of member hosts, or (2) a malicious host sends a large number of of member hosts, or (2) a malicious host sends a large number of
invalid IGMP/MLD report messages. invalid IGMP/MLD State-Change Report messages without any intent to
join the specified channels.
For the first case, operators may disable the explicit tracking For the first case, operators may disable the explicit tracking
function, despite the benefits mentioned above. For the second case, function, despite the benefits mentioned above. For the second case,
some serious threats may be induced. In order to prevent abuse, a some serious threats may be induced. For instance;
router enabling the explicit tracking function may need to limit a
total amount of membership information the router can store and an
amount of membership information the router can store per host.
A router may rate-limit State-Change Report messages per host. When 1. Transmitting a large number of invalid IGMP/MLD report messages
the router enables rate-limiting per host, the router MAY ignore the consumes network resources.
received State-Change Report messages to minimize the processing
overhead or prevent DoS attacks. The rate limit is left to the 2. Keeping a large number of invalid membership states on a router
router's implementation. consumes the router's memory resources.
3. Dealing with a large number of invalid membership states on a
router consumes the router's CPU and memory resources.
In order to mitigate such threats, a router enabling the explicit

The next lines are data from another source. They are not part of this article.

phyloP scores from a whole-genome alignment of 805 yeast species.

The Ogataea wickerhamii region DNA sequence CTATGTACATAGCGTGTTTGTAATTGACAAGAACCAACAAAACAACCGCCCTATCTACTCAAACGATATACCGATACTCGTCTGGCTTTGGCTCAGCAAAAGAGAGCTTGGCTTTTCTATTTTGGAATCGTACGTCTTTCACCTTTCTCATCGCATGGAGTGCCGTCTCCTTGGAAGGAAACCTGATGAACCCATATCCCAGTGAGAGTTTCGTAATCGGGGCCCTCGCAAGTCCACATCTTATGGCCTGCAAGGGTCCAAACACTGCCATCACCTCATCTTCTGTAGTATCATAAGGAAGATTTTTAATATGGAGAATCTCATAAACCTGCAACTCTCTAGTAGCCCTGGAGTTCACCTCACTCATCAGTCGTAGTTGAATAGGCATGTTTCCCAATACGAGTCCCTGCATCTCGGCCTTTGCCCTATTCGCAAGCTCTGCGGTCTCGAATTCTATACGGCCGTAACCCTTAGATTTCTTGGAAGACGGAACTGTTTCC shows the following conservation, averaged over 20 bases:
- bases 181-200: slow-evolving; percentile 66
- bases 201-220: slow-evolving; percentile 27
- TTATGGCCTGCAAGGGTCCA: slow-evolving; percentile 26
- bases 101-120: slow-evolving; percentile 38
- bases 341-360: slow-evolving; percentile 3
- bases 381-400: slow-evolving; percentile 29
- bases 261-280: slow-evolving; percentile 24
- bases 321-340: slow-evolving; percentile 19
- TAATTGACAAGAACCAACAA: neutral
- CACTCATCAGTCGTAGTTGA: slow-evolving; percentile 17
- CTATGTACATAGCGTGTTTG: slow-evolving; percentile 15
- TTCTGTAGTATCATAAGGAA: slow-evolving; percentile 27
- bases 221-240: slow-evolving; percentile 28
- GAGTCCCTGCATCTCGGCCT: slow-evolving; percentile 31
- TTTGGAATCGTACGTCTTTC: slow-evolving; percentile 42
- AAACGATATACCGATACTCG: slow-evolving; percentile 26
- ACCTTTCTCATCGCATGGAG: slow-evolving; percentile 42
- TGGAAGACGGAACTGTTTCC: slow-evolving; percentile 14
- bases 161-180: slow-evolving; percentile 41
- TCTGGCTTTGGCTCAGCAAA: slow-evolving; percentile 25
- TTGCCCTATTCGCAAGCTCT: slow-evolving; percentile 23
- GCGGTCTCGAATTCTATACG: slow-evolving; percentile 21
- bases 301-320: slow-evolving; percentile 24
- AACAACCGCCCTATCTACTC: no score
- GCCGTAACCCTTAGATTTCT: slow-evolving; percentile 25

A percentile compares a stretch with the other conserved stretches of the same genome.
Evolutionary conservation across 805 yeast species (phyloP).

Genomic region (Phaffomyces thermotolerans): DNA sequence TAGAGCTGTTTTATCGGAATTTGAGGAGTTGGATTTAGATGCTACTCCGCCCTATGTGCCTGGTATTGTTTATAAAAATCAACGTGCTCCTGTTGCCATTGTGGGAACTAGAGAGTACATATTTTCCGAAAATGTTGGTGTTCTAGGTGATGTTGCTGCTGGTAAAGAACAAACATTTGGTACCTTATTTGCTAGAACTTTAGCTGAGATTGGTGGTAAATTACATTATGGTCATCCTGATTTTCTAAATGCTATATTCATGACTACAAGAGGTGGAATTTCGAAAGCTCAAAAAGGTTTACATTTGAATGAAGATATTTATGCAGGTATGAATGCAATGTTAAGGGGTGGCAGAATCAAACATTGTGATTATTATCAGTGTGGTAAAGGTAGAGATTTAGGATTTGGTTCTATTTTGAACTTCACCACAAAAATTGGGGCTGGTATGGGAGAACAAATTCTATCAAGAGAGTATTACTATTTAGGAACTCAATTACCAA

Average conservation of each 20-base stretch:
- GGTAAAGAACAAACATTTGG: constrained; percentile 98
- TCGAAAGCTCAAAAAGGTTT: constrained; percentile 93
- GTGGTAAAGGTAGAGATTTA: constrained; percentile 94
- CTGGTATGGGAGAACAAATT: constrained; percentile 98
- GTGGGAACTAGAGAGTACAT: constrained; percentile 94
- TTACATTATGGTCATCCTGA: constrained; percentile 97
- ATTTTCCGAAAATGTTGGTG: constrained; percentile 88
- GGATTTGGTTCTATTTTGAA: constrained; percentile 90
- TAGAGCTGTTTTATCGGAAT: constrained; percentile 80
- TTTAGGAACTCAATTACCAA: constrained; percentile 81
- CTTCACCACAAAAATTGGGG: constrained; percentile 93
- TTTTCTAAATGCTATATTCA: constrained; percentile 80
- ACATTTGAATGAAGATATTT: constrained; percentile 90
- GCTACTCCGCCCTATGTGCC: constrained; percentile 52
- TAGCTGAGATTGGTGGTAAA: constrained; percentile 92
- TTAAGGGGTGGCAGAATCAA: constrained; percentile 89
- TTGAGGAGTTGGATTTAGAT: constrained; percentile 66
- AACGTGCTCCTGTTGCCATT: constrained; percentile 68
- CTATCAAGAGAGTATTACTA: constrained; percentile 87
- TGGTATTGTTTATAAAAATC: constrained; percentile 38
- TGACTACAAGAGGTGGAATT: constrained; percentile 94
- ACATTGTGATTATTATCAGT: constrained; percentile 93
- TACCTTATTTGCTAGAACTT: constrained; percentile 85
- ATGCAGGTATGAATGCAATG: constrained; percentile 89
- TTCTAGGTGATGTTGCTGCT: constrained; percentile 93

tracking function may limit a total amount of membership information
the router can store, or may rate-limit State-Change Report messages
per host. When the router enables rate-limiting per host, the router
MAY ignore the received State-Change Report messages to minimize the
processing overhead or prevent DoS attacks. The rate limit is left
to the router's implementation.
11. Acknowledgements 11. Acknowledgements
Luis M. Contreras, Toerless Eckert, Sergio Figueiredo, Bharat Joshi, Luis M. Contreras, Toerless Eckert, Sergio Figueiredo, Bharat Joshi,
Nicolai Leymann, Stig Venaas, and others provided many constructive Nicolai Leymann, Magnus Nystrom, Stig Venaas, and others provided
and insightful comments. many constructive and insightful comments.
12. References 12. References
12.1. Normative References 12.1. Normative References
[1] Bradner, S., "Key words for use in RFCs to indicate [1] Bradner, S., "Key words for use in RFCs to indicate
requirement levels", RFC 2119, March 1997. requirement levels", RFC 2119, March 1997.
[2] Cain, B., Deering, S., Kouvelas, I., Fenner, B., and A. [2] Cain, B., Deering, S., Kouvelas, I., Fenner, B., and A.
Thyagarajan, "Internet Group Management Protocol, Version Thyagarajan, "Internet Group Management Protocol, Version
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Group Management Protocol Version 3 (IGMPv3) and Multicast Group Management Protocol Version 3 (IGMPv3) and Multicast
Listener Discovery Version 2 (MLDv2) Protocols", RFC 5790, Listener Discovery Version 2 (MLDv2) Protocols", RFC 5790,
February 2010. February 2010.
12.2. Informative References 12.2. Informative References
[5] Deering, S., "Host Extensions for IP Multicasting", RFC [5] Deering, S., "Host Extensions for IP Multicasting", RFC
1112, August 1989. 1112, August 1989.
[6] Fenner, W., "Internet Group Management Protocol, Version [6] Fenner, W., "Internet Group Management Protocol, Version
2", RFC 2373, July 1997. 2", RFC 2236, November 1997.
[7] Deering, S., Fenner, W., and B. Haberman, "Multicast [7] Deering, S., Fenner, W., and B. Haberman, "Multicast
Listener Discovery (MLD) for IPv6", RFC 2710, October Listener Discovery (MLD) for IPv6", RFC 2710, October
1999. 1999.
[8] Fenner, B., He, H., Haberman, B., and H. Sandick, [8] Fenner, B., He, H., Haberman, B., and H. Sandick,
"Internet Group Management Protocol (IGMP) / Multicast "Internet Group Management Protocol (IGMP) / Multicast
Listener Discovery (MLD)-Based Multicast Forwarding ("IGMP Listener Discovery (MLD)-Based Multicast Forwarding ("IGMP
/MLD Proxying")", RFC 4605, August 2006. /MLD Proxying")", RFC 4605, August 2006.